To help clear ice from the overhead wire & prevent it from accumulating, a few of the Type 1s (107-112) are equipped with ice cutters which are put into use for major freezing rain/ice events. I don’t have a picture of any of them in use (though I’m willing to accept donations!), but they look like a second pantograph and function by heating/scraping ice from the overhead wire. Unlike the pantographs, ice cutters only draw current to heat the elements and not to provide power to the train, so they won’t arc the same way the pantographs do in ice. Their function is strictly to clear ice from the wire.

Pantograph (left) raised, ice cutter (right) lowered

If you’d ever seen one of these cars and wondered why it has two pantographs, wonder no more! It doesn’t – one pantograph, one ice cutter.

View from above; the ice cutter is the one closer to the coupled end, the pantograph is the one in contact with the wire closer to the vantage point. Bonus cameo appearance by car 235

When good trains go bad: Pantograph edition

Working my way through a backlog of drafts as well as emailed and commented questions.. (and thanks to those who have pointed it out, I’m aware that some links in older posts are no longer working. At some point I’ll go through and see what I can do to fix them, but I think some of those news articles & blogs aren’t around anymore)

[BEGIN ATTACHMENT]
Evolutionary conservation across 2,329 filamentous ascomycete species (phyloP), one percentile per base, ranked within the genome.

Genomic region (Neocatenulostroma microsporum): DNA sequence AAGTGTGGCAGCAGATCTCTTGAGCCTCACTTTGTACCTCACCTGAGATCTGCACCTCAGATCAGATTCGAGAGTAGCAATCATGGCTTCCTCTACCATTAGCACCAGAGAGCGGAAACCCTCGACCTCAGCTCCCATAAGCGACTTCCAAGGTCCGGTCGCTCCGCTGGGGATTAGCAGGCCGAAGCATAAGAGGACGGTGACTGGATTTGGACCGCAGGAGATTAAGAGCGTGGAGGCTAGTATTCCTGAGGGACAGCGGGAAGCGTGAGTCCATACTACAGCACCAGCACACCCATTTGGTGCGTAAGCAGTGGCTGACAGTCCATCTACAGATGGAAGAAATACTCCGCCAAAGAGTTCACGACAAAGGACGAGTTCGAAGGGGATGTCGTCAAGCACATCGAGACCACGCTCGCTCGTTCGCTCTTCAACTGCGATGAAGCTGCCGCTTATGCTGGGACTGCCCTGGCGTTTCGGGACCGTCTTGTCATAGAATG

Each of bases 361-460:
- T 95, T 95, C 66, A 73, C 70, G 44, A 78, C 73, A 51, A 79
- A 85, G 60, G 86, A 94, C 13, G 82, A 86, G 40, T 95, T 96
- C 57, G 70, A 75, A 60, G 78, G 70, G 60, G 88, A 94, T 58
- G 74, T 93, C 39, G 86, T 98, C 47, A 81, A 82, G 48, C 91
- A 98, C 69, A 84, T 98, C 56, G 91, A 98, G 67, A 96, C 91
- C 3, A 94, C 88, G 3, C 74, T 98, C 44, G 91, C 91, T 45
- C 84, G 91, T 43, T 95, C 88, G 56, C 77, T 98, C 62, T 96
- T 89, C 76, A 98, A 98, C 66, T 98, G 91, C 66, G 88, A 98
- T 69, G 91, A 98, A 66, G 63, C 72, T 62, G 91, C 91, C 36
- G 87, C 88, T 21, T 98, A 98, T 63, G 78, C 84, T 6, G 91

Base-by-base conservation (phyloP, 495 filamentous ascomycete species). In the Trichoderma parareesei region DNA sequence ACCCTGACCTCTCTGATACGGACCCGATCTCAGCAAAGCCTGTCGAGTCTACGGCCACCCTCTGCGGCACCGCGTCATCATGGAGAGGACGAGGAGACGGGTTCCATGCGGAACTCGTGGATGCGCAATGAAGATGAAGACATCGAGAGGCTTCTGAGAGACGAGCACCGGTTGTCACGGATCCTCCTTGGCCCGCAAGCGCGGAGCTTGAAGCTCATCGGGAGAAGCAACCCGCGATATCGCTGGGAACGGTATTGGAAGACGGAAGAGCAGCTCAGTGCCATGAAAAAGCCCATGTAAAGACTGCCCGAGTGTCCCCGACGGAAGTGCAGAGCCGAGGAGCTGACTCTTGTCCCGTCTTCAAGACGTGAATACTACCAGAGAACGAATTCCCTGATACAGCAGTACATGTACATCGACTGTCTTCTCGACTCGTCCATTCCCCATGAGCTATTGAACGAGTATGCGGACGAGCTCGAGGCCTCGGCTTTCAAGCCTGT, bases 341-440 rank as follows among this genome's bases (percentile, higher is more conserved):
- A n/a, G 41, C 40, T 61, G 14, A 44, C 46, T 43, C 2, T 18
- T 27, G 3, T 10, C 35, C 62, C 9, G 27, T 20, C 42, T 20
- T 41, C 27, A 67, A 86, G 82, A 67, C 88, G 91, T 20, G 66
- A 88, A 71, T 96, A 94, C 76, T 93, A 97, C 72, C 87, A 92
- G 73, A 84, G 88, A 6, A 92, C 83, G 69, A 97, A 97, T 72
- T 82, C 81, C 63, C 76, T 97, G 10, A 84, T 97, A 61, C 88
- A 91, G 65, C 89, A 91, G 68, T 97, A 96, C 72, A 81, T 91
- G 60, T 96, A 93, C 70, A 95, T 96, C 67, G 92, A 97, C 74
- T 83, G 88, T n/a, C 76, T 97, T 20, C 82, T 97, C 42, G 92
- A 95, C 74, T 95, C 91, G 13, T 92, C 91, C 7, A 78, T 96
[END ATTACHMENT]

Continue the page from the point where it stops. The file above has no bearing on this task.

Today’s question is about pantographs.

токоприемник, a search which has brought a lot of people here,
presumably from Russia.

Why don’t pantographs wear out or break?

Oh they do.

Not my picture – this is the broken pantograph outside the tunnel by Goose Hollow that tied up the alignment for about 7 hours, January 31, 2009 

Pretty much everything on the train is breakable (this is not an invitation), though instances of something serious like a pantograph breaking are rare. Mechanics, operators, supervisors, and even the public tend to notice excessive arcing that often indicates something is wrong before a pantograph reaches a breaking point. Arcing when the lines are icy or where wires cross – such as around Pioneer Courthouse – is not unusual, but repeated arcing when it looks like the overhead is perfectly clear is not normal and could be indicative of something wrong with the pantograph.